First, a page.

Texas Notebook: Look on the bright side

By Kevin Flannery

While the season hasn’t gone Texas’s way to this point, here are three pleasant surprises that the Longhorns have seen through the first five games of the year. On Friday, we’ll take a look at three unpleasant surprises Texas has had so far this season.

Mike Davis and Jackson Jeffcoat
Both were five-star recruits: Jeffcoat was Scout.com’s No. 2 rated defensive end in the class of 2010, while Davis was rated as the No. 3 receiver. But even with those rankings, I’m not sure a lot of people expected the true freshmen to come in and become such important pieces to Texas’s team.

Davis, a lanky receiver from Dallas Skyline High School, infused the Longhorns with speed and playmaking ability, necessary traits for a receiver unit packed with good players but without a requisite great player to scare a defense.

Davis missed most of the second half of the UCLA game and the entire Oklahoma game with a knee injury. He also didn’t catch any passes in the Longhorns’ season-opening win over Rice. But in-between, he was arguably Texas’s greatest offensive weapon, putting up a 100-yard game against Wyoming, making a touchdown catch against Texas Tech and leading the Longhorns in receiving in the first half against Wyoming.

At one point, Davis, who has 16 catches for 183 yards and two touchdowns, was on pace to shatter Texas’s season record for receptions, while he also had a shot at Roy Williams’s freshman mark for receiving yards. Now, because of the injury, both of those are in wait-and-see mode.

Jeffcoat has also been an immediate contributor. He earned his first career start against Texas Tech and has proven himself to be an invaluable part of the Longhorn defense for his ability to rush the passer. Jeffcoat has five tackles for loss and 2.5 sacks among his 13 tackles, while he is tied for the team lead with six quarterback hurries. He has also recovered a fumble.

Jeffcoat had another sack and strip called off on Saturday, when the officials cited defensive end Eddie Jones for lining up offsides on a play that ended with Jeffcoat forcing a Landry Jones fumble, one that was recovered by the Longhorn defense.

Both players could stand to add weight and strength, but have displayed enough ability to be playmakers early on in their college careers.

Alex Okafor
This one is as much for the future as it is for the present. The Longhorns knew that they were probably going to be strong at three of the four defensive line positions. Defensive end Sam Acho and defensive tackle Kheeston Randall are All-Big 12 type talents. Defensive end Eddie Jones was finally healthy and had already displayed big-time pass-rush ability.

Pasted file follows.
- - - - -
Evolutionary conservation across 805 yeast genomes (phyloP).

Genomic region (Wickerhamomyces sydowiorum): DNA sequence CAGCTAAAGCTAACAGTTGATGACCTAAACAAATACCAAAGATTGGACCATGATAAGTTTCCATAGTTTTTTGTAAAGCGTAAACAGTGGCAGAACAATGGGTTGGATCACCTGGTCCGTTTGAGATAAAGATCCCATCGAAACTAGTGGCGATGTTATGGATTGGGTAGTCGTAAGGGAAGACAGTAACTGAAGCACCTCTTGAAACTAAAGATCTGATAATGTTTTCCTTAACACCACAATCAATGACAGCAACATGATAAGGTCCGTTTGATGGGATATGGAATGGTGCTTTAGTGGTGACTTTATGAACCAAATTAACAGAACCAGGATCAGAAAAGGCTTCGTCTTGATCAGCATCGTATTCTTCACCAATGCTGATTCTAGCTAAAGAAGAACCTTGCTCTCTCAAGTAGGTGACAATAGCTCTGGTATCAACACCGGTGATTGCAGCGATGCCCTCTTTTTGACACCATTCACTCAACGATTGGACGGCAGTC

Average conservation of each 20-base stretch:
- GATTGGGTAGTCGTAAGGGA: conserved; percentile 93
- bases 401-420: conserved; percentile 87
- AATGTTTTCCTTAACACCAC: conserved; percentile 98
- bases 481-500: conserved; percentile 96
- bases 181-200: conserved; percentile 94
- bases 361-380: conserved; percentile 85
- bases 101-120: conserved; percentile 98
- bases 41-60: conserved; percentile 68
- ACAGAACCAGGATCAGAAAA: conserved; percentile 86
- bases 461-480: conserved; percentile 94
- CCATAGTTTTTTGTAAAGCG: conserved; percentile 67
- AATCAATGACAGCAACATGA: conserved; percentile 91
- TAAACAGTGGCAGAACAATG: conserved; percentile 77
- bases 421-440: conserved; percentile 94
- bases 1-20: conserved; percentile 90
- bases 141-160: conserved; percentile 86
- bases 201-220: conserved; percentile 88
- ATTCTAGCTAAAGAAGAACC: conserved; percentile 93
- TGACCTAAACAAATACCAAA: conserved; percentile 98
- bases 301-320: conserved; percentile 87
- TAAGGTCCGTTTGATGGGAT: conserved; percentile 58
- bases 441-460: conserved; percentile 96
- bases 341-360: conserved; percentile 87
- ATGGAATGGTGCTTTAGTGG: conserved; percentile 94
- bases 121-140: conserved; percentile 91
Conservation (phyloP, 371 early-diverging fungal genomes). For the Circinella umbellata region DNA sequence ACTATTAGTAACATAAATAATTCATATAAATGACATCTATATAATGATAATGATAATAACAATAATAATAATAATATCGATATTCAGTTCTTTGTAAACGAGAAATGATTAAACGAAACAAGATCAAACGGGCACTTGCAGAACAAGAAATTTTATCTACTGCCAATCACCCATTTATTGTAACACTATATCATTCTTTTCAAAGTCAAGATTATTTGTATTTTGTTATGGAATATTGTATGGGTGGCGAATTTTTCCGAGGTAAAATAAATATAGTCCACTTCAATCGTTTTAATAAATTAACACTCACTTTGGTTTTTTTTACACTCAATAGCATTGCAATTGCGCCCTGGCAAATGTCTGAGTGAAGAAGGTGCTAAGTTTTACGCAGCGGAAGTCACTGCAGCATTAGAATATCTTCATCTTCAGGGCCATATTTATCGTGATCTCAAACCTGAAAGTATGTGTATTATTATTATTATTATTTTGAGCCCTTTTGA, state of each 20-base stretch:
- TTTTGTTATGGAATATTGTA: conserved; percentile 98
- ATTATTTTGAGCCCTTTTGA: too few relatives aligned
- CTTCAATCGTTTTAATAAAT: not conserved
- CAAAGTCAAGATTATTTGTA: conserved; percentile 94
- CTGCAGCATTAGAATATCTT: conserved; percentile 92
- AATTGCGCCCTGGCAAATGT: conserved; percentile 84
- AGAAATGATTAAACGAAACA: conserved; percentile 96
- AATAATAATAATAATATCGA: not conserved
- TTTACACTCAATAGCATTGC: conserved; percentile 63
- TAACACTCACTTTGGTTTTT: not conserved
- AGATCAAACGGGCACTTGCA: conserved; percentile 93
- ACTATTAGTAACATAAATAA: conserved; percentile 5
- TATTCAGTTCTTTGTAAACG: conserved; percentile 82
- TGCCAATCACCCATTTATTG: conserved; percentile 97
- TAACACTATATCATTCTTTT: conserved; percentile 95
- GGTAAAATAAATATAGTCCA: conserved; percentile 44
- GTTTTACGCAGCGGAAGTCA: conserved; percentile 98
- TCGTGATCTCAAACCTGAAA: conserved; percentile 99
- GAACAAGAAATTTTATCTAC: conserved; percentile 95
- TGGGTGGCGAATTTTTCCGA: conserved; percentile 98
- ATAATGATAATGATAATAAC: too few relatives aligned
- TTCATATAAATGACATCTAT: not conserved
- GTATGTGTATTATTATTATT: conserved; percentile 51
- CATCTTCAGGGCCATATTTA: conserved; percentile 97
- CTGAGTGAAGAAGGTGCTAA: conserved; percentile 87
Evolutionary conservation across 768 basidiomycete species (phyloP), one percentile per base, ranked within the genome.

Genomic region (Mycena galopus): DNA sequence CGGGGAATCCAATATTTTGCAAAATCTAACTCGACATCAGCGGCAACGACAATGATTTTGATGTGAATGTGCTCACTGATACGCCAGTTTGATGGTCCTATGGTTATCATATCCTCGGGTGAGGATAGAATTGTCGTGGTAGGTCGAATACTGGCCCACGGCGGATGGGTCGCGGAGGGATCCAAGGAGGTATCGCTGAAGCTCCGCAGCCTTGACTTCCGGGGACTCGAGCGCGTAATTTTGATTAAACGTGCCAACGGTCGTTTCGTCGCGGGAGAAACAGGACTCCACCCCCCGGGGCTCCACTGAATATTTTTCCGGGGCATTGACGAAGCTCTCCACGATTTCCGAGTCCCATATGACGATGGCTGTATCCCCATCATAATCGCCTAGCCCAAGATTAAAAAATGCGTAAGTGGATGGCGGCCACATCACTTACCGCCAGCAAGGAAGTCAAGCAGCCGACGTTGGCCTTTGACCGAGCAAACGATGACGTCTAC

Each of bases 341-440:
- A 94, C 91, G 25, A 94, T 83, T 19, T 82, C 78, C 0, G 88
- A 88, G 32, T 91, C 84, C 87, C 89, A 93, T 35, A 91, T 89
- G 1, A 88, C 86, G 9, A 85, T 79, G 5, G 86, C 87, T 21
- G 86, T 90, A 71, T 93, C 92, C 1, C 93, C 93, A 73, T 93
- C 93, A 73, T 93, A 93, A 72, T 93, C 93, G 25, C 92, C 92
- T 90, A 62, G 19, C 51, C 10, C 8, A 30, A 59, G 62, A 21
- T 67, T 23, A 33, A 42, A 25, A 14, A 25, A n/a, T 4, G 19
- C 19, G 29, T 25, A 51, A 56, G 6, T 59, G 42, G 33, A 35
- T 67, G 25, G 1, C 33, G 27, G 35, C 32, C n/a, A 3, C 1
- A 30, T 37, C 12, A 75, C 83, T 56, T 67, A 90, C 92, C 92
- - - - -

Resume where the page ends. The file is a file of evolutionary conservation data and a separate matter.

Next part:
The lone question mark came at the other defensive tackle spot, with the early contenders ranging from junior Tyrell Higgins to redshirt freshman Calvin Howell and true freshman Ashton Dorsey. But while Higgins served as the early starter, Alex Okafor, a sophomore and converted defensive end, took his spot in the Oklahoma game, earning his first start.

In that game, Okafor made four tackles including half a sack. For the year, he has nine tackles, two for loss and a sack. But more than that, he’s impressed the coaches with his ability as an interior pass-rusher despite his current lack of ideal size. Okafor is still built like a defensive end at 6-foot-5 and 258 pounds, and the coaches have said they’re excited to see his impact when he gets his weight into the 270-280 range.

Okafor is still learning the position, but his ability gives the Longhorns something to look forward to in the future.

D.J. Monroe
The Longhorns started off the year trying the power running game. When that didn’t work, Texas looked for players who could consistently generate rushing yardage. In that vein, D.J. Monroe, oh hero of the wide receiver end-around, was moved back to running back.

Monroe struggled to pick up the nuances of the wide receiver position, so he was only typically employed there as a threat on the jet sweep. But with injuries to two of Texas’s top three running backs, Monroe moved back to the position he played in high school.

Blessed with outstanding speed, quickness and big-play ability, Monroe has rushed just 10 times since switching positions. But those 10 carries have gone for 116 yards and a touchdown.

Monroe will probably continue to see more time as he improves his blocking, but for now, the shifty sophomore gives Texas a big-time change of pace back in the running game.